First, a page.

Now I'm Aimee, Down to Sleep*

230px-New-England_Primer_Enlarged_printed_and_sold_by_Benjamin_FranklinEvery night as a child I said the same bedtime prayer. You know the ditty:
Now I lay me down to sleep; I pray the Lord my soul to keep.
If I die before I wake, I pray the Lord my soul to take.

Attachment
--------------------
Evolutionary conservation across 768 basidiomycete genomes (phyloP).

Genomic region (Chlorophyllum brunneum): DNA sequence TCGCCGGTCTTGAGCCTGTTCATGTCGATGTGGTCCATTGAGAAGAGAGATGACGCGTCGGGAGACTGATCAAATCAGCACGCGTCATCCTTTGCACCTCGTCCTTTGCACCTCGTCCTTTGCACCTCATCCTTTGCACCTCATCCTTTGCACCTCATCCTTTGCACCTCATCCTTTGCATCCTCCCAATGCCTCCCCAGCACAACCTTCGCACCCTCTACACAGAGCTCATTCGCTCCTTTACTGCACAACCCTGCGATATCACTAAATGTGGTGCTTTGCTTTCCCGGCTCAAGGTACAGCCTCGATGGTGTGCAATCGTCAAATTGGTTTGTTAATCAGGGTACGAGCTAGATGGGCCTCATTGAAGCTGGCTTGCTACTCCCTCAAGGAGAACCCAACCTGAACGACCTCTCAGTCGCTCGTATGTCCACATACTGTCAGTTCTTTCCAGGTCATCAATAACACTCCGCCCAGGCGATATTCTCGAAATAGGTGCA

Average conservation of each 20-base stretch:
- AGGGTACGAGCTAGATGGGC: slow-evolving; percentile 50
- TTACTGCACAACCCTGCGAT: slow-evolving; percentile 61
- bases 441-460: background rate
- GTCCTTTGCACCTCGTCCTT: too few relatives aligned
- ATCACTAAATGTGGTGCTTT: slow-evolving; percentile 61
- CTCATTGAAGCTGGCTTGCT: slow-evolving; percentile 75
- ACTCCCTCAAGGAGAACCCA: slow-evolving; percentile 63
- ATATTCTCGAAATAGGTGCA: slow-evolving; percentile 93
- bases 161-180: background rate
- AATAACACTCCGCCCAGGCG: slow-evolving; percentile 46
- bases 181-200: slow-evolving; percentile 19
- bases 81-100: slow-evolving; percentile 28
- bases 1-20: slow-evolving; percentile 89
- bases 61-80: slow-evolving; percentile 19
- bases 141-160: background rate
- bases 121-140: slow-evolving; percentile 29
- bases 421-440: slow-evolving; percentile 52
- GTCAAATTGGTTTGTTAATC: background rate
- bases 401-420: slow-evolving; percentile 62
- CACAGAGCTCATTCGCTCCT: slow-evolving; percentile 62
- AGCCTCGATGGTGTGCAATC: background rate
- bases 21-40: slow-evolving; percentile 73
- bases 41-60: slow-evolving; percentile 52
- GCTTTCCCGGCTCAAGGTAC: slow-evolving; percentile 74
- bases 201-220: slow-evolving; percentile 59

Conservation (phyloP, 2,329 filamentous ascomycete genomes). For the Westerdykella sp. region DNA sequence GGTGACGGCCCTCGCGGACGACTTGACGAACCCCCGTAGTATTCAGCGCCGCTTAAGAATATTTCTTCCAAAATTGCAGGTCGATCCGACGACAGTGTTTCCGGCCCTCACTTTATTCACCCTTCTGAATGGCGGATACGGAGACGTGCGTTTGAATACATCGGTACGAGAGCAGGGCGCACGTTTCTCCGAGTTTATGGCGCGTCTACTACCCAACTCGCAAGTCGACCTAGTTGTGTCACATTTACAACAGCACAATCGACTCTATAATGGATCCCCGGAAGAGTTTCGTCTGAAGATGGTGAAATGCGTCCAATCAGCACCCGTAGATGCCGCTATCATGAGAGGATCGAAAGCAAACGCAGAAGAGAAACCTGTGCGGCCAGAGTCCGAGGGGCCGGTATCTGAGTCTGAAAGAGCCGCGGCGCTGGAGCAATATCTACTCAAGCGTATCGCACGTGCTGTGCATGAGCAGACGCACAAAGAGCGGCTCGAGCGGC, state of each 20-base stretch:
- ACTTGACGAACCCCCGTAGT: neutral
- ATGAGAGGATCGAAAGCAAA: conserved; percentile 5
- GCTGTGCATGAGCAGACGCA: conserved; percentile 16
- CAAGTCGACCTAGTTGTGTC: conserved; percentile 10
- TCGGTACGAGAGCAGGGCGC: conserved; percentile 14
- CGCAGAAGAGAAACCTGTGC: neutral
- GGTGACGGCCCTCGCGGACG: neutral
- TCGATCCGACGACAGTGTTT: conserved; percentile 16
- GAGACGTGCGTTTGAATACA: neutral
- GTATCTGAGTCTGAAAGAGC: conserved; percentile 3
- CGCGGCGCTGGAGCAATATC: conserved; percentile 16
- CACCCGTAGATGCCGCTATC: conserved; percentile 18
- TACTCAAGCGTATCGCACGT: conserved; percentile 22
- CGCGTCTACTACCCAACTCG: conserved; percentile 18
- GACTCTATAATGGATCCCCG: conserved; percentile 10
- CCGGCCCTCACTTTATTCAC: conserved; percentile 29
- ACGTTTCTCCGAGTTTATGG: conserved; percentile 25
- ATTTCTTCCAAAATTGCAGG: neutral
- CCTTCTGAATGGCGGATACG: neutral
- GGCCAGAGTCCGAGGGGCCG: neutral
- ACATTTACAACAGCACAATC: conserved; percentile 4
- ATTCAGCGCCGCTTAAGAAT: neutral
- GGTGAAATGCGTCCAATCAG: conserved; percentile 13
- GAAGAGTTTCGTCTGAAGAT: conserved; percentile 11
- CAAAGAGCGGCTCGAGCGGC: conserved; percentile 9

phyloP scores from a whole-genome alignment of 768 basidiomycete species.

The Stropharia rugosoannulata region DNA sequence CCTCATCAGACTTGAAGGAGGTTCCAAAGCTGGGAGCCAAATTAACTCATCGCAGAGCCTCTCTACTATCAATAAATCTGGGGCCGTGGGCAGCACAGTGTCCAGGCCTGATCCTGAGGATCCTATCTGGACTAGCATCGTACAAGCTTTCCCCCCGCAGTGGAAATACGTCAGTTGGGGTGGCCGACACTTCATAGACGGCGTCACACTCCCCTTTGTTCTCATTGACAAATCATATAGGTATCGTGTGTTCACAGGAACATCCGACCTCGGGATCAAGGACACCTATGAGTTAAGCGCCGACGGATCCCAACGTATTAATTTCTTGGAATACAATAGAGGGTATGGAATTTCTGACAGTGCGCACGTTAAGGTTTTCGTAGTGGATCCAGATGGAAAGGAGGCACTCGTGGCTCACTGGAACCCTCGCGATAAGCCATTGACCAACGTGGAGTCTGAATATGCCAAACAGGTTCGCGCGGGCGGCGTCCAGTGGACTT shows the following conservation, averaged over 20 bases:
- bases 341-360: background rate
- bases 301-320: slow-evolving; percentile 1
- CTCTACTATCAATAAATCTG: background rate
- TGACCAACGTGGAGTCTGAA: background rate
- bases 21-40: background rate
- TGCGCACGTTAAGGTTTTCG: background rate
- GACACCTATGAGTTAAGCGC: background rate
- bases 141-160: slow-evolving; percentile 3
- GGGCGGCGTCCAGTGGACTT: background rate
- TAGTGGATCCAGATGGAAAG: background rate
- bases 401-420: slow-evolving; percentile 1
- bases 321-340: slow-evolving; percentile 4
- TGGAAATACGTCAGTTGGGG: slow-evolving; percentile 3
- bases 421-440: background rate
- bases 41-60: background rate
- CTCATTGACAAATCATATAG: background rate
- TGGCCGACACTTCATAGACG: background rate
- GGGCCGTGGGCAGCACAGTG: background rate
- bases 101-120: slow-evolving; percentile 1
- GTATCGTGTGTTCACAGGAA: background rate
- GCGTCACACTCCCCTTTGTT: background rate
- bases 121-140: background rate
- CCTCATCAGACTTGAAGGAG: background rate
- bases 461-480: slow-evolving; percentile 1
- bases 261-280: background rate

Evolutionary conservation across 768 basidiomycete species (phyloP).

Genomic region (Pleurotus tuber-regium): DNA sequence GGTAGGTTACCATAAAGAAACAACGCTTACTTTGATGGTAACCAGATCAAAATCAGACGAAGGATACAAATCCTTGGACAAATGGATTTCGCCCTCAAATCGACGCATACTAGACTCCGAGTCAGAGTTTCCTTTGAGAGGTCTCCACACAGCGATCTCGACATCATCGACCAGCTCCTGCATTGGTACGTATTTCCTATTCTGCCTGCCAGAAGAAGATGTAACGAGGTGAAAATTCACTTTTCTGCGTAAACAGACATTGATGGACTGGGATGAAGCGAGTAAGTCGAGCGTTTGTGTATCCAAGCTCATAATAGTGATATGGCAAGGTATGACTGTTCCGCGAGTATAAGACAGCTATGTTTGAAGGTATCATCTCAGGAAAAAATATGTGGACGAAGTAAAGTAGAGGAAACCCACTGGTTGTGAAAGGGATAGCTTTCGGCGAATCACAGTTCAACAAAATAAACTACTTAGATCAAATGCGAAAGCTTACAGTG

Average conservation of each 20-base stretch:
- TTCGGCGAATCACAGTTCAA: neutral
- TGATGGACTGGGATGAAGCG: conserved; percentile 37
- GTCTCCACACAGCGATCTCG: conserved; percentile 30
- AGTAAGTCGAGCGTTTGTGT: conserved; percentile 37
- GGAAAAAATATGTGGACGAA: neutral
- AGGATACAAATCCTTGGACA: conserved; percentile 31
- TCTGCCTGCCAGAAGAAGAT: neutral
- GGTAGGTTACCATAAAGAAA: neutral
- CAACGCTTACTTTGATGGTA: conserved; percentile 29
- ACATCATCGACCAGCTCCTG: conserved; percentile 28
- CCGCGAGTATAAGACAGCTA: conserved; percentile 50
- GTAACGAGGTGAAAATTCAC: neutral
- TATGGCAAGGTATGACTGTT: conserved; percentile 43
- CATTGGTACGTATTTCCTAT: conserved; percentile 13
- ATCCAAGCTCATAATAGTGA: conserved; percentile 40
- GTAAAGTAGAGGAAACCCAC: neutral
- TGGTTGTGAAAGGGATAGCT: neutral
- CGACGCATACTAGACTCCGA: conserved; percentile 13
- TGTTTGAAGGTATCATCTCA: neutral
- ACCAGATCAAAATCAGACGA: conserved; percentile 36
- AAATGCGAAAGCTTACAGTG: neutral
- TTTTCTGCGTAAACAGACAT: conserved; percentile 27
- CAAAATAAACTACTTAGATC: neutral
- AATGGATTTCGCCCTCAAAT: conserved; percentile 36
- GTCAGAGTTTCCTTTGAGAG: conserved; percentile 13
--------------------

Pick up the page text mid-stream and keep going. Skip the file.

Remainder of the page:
And then came the barrage of “God blesses.” When I began to have a more mature prayer life, I grew embarrassed of this prayer. I was ashamed that I had prayed this same rote prayer for my entire childhood when there were so many other things I could have been praying. So I moved on to richer theology in my prayers. But the other night that prayer came to me and I realized a profound truth that it taught me--our complete dependence on God. This whole sleep-thing that every living being has to contend with is such a natural revelation of God’s sovereignty and omnipotence, and our utter weakness. I fight sleep. I want to stay up late and wake up early. I want to squeeze in every minute I can out of my day. I get mad at sleep! Why do we have to give in to this nightly activity? There are many theories, but scientists do not have proof for the main function of sleep. Some of the hypotheses include restoration and repair for the body, emotional unloading, and even downsizing our brains. But one thing is certain, sleep is a much more active process than we realize. While we are unconscious, our brain activity increases in certain functions, our endocrine system is busy releasing hormones, our metabolic rate is still going strong, albeit a bit lower than wakefulness, and our organs are still busy doing their thing. And yet we know that there is an important element of rest that calls us to the pillow in the first place. There is some major theology going on in that simple bedtime prayer I said over and over again as a child. I have to go to sleep, and I am completely vulnerable when I do so. I’ve never really prayed this prayer with my children for my reasons stated above, and because I thought it might be a little morbid for a youngster. Apparently, this version of the prayer made its debut in the New England Primer. They didn’t seem to slap velvet on anything in the 17th century. The last thing I want to bring up to my frightened kid at night is death. But I think I found it quite comforting as a child. Knowing that God was powerful and loving even while I was asleep and being able to ask for his special care was assuring. And if the worst did happen, if he allowed me to lose my life in my sleep, I was comforted to know that I would be with my Lord. Whether you want more sleep or not, everyone has to sleep. In fact, we spend about a third of our lives on this unconscious activity. We have to submit. We are not God.   *This is how I thought the prayer started for the longest time! Clueless. And self-centered.